FIFA orders Cardiff to pay Nantes €6m in Emiliano Sala transfer-fee dispute
Cardiff City must pay French club Nantes an initial six million euros ($6.5 million) in their dispute over the payment of the transfer fee for Emiliano Sala, FIFA said on Monday.
The amount corresponds to the first instalment of the 17 million-euro fee Cardiff had agreed to pay Nantes before Sala died in a plane crash on January 21 while travelling to join his new club.
Cardiff had previously resolved not to pay any of the money even though the transfer had been completed before the accident.
In relation to the remainder of the initially agreed fee, FIFA told AFP: “For confidentiality reasons, we cannot comment at this stage on potential future instalments or other conditions of the transfer agreement.”
The announcement from world football’s governing body followed a meeting by its Players’ Status Committee.
In a statement, FIFA said it had “never lost sight of the specific and unique circumstances of this tragic situation during its deliberations on the dispute at stake.”
Both clubs can appeal the decision to the Swiss-based Court of Arbitration for Sport, although in a statement Nantes said they were “pleased with FIFA’s decision.”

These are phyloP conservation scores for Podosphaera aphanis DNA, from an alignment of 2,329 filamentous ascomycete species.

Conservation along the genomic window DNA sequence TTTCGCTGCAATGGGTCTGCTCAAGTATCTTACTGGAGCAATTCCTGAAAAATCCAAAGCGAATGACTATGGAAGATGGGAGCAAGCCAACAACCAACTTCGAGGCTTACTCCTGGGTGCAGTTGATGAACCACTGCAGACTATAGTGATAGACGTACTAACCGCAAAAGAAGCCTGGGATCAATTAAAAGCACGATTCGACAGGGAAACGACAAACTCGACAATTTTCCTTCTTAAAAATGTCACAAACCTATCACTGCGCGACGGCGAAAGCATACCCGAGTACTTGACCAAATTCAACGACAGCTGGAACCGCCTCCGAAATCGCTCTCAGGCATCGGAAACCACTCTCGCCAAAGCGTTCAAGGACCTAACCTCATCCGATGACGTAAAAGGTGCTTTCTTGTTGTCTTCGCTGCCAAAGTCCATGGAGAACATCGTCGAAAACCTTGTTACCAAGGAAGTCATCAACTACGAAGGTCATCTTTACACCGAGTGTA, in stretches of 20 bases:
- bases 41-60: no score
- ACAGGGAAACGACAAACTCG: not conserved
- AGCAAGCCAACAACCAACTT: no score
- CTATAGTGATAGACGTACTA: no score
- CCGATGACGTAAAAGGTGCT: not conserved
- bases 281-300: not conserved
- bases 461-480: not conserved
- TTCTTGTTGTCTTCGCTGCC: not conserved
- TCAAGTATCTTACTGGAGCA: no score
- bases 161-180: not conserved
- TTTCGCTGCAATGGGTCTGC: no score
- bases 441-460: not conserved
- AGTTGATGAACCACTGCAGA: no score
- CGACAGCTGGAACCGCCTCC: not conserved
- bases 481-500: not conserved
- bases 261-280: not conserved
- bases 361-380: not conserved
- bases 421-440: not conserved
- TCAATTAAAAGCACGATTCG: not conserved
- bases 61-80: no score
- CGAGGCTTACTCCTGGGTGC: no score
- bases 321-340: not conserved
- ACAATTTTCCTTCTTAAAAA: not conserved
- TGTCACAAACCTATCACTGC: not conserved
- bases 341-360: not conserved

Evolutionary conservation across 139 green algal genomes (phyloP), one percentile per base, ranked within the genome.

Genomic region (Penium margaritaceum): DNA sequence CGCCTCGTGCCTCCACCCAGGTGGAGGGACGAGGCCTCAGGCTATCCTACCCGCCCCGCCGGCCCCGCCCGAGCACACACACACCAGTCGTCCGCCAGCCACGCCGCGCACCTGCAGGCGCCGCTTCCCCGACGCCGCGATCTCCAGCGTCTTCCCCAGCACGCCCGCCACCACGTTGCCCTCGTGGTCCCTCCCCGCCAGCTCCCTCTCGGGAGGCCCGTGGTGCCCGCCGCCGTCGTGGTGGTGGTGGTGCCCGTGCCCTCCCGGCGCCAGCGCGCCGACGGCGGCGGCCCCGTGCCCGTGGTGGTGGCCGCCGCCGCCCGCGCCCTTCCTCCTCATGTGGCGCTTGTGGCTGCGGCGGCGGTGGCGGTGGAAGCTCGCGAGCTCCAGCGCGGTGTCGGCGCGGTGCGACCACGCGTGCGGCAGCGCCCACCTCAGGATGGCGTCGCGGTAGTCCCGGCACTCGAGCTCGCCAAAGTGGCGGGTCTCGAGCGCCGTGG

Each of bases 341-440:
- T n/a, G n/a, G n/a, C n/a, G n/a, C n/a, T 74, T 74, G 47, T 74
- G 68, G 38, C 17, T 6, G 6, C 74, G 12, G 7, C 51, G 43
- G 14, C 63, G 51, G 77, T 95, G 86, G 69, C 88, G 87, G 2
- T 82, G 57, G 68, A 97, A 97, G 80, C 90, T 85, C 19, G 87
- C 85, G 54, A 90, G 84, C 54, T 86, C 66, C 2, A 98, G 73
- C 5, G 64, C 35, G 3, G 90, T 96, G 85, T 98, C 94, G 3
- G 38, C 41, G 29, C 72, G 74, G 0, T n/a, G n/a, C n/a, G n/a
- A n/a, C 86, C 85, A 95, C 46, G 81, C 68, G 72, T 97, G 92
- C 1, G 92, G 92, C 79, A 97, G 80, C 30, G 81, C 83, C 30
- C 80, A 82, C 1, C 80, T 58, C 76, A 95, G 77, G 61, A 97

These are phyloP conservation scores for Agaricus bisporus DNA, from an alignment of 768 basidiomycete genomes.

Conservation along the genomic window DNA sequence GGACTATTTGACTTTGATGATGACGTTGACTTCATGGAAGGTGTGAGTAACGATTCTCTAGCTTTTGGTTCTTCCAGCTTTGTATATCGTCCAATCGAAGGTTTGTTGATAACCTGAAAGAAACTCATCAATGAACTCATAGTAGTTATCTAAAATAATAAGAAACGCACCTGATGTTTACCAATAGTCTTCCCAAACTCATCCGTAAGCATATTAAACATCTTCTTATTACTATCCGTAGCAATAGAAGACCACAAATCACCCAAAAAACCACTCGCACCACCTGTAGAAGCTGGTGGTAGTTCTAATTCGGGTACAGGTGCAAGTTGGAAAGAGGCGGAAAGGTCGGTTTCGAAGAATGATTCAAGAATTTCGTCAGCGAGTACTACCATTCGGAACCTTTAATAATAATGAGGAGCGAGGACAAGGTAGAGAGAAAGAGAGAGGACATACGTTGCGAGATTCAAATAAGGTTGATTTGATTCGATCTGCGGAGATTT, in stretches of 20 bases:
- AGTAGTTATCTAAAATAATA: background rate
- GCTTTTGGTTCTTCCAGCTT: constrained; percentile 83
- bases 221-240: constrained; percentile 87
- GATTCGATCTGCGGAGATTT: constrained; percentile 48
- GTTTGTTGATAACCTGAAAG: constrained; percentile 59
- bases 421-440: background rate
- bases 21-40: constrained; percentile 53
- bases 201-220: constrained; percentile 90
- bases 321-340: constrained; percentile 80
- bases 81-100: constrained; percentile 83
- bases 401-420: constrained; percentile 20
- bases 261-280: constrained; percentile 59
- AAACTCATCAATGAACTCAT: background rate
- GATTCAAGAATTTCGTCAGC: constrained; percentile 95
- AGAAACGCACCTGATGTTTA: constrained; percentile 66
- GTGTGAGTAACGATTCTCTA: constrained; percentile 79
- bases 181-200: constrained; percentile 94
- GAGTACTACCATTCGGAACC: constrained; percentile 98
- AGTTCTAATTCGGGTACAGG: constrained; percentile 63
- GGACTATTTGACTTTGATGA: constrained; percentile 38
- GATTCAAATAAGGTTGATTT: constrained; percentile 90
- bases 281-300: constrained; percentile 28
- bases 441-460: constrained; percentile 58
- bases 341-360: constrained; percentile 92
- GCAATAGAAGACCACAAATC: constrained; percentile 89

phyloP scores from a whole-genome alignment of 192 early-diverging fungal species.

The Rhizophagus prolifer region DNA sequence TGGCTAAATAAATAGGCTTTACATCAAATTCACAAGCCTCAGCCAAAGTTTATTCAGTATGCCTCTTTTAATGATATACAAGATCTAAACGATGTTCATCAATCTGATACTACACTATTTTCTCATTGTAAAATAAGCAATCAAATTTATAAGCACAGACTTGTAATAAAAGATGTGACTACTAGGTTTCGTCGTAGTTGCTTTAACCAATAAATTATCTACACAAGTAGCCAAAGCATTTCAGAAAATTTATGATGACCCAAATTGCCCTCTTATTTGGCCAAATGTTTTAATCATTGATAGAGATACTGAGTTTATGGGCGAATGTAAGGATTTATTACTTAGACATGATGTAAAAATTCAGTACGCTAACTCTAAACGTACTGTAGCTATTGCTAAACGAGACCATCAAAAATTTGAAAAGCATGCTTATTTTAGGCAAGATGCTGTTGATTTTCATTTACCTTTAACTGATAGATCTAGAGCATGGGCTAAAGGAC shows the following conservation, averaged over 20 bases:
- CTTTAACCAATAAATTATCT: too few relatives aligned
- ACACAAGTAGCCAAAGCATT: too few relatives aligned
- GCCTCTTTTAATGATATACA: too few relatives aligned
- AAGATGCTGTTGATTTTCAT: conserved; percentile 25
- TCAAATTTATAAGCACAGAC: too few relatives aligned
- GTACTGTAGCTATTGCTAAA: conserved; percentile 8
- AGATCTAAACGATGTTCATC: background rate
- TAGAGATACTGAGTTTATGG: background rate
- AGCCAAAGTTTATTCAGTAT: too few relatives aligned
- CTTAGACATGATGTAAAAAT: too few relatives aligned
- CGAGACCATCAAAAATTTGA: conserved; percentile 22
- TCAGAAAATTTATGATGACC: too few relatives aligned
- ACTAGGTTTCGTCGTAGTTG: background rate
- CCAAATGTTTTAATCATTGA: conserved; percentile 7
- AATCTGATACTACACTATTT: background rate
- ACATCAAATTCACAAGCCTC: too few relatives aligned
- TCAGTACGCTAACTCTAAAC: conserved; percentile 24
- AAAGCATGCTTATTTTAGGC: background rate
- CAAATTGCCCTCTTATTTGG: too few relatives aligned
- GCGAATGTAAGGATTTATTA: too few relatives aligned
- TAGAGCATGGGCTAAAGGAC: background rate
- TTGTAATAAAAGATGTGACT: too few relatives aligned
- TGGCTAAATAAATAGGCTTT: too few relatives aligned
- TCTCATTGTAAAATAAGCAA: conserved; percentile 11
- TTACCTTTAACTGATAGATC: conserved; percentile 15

“Cardiff must honour their commitments and the rule of the laws of sport,” the club’s lawyers wrote in a text message sent to AFP.
“Above and beyond the human tragedy of Emiliano Sala’s death which touched everyone in the sport, FIFA have provided a reminder that the commitments made by clubs when they sign players obviously must be respected.”
Nantes had previously appealed in February over Cardiff’s failure to pay the 17 million euros they said was owed because Sala had already signed for the Welsh side.
“The International Transfer Certificate, delivered by FIFA, established that, on the day of the accident, Emiliano was a Cardiff player,” Nantes added.
A Cardiff spokesperson said the club “acknowledges the decision” but added that they “will be seeking further clarification from FIFA on the exact meaning of their statement in order to make an informed decision on our next steps.”
The plane Sala was travelling on came down in the English Channel during a night-time flight.
His body was recovered, but that of the pilot, David Ibbotson, has never been found.
A report by Britain’s Air Accidents Investigation Branch in August said that Sala and the pilot were likely exposed to “potentially fatal” levels of carbon monoxide on the plane.
In the aftermath of the tragedy, Cardiff were relegated from the Premier League after just one season back in the top flight.
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